Independent TribuneColumns A noisy night in 1771—Part II

A noisy night in 1771—Part II

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By Janet Morrison
Did You Know?

This is the second in a series of seven columns about “a noisy night in 1771.” At the conclusion of the first article two weeks ago, word had reached the Rocky River community that a shipment of gunpowder was on its way to Salisbury.

Knowing that the gunpowder was destined to be used to put down the Regulator Movement in counties north of Mecklenburg, nine youths and young men from the Rocky River congregation put their heads together at a sale “in the neighborhood of Moses Alexander” in an effort to design a plan to make sure the gunpowder never reached General Waddell in Salisbury. 

“Did you Know?” readers will recall from the May 31, 2006, column, “George Washington Ate Here,” that Colonel Alexander’s plantation was where Lowe’s Motor Speedway now sits; however, it is not known if “neighborhood” meant the immediate vicinity of Alexander’s home or just the general area of Harrisburg and Rocky River.

It was late April in 1771.  While the nine conspirators made plans in secret to intercept and blow up the gunpowder shipment, a thunderstorm developed.  They took cover in the springhouse on the Andrew Logan farm.*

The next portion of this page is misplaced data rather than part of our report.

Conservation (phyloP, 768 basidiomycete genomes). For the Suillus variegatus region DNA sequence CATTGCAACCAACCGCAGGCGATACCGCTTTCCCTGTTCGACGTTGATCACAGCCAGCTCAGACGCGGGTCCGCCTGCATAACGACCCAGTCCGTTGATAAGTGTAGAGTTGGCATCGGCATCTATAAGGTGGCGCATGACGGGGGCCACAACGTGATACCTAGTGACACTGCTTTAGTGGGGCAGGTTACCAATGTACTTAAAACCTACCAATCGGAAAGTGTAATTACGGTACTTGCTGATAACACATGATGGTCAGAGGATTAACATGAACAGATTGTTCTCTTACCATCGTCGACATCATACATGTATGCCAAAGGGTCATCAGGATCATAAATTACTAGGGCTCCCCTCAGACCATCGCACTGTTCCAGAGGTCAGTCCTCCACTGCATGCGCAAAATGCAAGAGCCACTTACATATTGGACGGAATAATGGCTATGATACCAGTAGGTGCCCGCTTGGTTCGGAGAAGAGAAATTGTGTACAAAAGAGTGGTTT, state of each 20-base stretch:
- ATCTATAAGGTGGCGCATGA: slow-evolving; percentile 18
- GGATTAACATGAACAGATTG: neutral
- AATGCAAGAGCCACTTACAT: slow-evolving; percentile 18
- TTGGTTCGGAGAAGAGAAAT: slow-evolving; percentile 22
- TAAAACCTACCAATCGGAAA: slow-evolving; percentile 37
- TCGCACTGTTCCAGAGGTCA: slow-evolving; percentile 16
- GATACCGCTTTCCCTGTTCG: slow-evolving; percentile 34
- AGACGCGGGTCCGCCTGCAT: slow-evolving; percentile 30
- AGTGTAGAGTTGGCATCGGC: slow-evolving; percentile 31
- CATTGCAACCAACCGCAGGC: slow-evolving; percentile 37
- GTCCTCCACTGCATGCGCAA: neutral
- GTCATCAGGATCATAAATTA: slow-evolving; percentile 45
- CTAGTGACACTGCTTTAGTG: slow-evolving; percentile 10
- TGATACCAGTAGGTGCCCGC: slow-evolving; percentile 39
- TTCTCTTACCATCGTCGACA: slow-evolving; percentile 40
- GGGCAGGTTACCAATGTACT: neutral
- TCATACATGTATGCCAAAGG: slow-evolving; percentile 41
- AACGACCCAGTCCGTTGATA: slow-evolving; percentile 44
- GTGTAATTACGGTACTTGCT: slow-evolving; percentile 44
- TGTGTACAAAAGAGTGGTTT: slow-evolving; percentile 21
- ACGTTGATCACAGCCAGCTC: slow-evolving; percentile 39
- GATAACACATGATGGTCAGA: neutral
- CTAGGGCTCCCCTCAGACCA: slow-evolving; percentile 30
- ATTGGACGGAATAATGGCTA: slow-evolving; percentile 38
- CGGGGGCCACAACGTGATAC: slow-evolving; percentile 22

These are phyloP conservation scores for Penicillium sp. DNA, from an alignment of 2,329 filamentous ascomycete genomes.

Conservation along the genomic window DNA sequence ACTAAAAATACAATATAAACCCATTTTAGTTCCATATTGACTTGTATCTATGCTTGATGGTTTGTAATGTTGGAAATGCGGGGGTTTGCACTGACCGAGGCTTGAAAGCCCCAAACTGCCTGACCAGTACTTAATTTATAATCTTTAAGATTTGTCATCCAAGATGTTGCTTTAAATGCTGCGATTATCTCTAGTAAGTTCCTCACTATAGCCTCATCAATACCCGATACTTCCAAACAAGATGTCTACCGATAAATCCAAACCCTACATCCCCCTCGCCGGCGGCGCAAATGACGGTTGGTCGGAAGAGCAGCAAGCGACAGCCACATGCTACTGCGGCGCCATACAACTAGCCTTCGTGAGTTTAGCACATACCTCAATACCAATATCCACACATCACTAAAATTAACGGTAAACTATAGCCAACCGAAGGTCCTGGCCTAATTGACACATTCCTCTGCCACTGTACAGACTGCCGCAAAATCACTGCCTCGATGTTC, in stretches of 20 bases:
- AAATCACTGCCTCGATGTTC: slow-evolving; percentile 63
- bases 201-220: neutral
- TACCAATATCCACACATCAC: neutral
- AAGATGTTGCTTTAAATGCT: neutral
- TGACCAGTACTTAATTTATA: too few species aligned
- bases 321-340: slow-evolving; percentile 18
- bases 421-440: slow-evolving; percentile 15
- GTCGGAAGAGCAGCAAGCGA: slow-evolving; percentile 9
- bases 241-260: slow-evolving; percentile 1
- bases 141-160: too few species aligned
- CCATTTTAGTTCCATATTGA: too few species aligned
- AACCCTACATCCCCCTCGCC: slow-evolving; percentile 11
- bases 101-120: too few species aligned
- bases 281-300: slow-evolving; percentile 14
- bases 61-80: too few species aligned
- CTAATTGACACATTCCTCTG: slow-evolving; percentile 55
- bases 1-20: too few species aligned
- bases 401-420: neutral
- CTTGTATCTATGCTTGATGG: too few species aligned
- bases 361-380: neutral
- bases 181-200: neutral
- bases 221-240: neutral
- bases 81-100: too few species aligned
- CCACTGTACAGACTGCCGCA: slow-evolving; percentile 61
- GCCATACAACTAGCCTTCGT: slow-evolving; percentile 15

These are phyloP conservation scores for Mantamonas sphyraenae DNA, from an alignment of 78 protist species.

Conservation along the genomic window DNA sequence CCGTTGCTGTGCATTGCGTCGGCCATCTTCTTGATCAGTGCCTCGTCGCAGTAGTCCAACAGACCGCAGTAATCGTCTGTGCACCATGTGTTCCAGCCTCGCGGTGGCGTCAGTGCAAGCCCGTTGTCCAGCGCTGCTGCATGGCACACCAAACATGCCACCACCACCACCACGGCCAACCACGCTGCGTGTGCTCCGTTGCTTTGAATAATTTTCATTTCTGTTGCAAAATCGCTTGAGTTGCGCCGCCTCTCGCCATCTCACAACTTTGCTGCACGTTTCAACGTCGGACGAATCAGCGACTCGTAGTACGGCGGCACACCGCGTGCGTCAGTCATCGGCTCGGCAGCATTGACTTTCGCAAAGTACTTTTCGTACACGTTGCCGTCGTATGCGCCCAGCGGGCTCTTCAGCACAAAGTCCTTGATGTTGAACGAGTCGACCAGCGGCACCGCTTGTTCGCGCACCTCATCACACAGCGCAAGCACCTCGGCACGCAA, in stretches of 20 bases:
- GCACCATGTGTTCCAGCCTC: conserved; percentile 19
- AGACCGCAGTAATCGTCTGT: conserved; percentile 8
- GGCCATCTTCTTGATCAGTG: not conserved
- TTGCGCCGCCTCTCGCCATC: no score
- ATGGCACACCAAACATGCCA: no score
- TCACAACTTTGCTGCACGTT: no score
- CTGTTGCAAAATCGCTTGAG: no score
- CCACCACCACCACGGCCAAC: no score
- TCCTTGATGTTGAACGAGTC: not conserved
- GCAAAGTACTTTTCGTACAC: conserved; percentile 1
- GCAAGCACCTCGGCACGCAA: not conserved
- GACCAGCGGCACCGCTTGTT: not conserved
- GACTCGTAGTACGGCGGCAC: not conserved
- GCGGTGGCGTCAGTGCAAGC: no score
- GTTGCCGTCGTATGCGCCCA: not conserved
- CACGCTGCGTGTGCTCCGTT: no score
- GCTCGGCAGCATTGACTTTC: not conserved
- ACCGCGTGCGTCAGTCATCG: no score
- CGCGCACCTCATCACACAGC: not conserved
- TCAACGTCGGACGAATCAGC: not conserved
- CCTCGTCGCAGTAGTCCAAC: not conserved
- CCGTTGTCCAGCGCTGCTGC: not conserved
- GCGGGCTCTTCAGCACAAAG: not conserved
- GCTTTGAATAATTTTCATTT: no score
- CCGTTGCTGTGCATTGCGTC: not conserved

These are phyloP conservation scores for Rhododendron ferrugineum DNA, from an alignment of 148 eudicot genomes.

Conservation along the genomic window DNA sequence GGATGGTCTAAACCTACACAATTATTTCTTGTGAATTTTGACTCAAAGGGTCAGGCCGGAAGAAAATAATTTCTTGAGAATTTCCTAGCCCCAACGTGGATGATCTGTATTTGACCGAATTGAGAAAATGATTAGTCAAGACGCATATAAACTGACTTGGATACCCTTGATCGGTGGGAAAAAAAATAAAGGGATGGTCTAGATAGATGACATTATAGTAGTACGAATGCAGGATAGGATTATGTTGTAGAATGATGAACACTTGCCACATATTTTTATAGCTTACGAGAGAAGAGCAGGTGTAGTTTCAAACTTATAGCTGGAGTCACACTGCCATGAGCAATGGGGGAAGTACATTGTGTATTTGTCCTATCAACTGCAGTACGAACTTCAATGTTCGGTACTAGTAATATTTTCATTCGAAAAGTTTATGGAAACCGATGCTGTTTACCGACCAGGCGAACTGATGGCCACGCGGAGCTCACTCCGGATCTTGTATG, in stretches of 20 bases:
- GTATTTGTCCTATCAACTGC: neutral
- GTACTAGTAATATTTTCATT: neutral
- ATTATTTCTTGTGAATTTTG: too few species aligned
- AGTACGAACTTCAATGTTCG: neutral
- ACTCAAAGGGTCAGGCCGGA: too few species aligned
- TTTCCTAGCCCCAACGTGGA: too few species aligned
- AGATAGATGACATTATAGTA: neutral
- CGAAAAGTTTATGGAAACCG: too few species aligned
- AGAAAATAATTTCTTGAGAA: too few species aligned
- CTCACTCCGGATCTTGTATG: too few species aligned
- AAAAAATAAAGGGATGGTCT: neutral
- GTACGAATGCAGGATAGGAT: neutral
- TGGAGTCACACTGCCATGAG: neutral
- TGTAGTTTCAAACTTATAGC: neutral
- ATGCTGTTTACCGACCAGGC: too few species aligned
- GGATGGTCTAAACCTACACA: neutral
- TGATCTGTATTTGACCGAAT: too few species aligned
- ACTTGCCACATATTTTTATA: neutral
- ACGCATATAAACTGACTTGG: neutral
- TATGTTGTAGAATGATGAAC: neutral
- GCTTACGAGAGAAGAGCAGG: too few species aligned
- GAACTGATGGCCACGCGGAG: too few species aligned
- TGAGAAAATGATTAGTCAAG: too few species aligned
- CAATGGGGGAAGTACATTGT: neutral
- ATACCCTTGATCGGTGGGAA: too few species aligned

Not all sources agree on the names of the conspirators, but it is believed they were as follows:  James White, Jr.; John White, Jr.; William White; Robert (Bob) Caruthers (who was married to a sister of James White, Jr.); Robert Davis; Benjamin Cochran; William White (a cousin of the other Whites and son of the “Widow White”); James Ashmore; and Joshua Hadley, who was a half-brother of James Ashmore.

One source credits Joshua Hadley with producing a New Testament on which each one swore that if anyone should ever divulge their plot that a ball might be shot through his heart and his soul sent to the lowest hell. Furthermore, they swore that if one of them ever revealed the names of the participants, he might die where no one should see him and that he should be denied a Christian burial.

Meantime, the three munitions wagons from Charleston, S.C., arrived in Charlotte but, upon learning that the gunpowder was destined to be used to put down the Regulators in Alamance and Rowan counties, the teamsters refused to take the munitions any further. It is said that Militia Colonel Moses Alexander had difficulty securing volunteers to take the wagons on to Salisbury. 

Did Colonel Alexander find teamsters willing to transport the gunpowder to Salisbury? Did the gunpowder plot conspirators get to carry out their plans? Look for the “Did You Know?” column on May 14 to find out what happened here 237 years ago.

*Some sources identify the springhouse as being on the Archibald property.  William Spears bought 400 acres from Andrew Logan in 1777, and William H. Archibald subsequently purchased 26 acres from Isaiah Spears in 1827.  I believe the confusion stems from the property changing hands through the years.

Bibliography
• The Black Boys, May 2, 1771, by R.L. Trout
• June 22, 1771, deposition of James Ashmore.
• Robert Kirkpatrick’s unpublished history of Rocky River Presbyterian Church written in 1854


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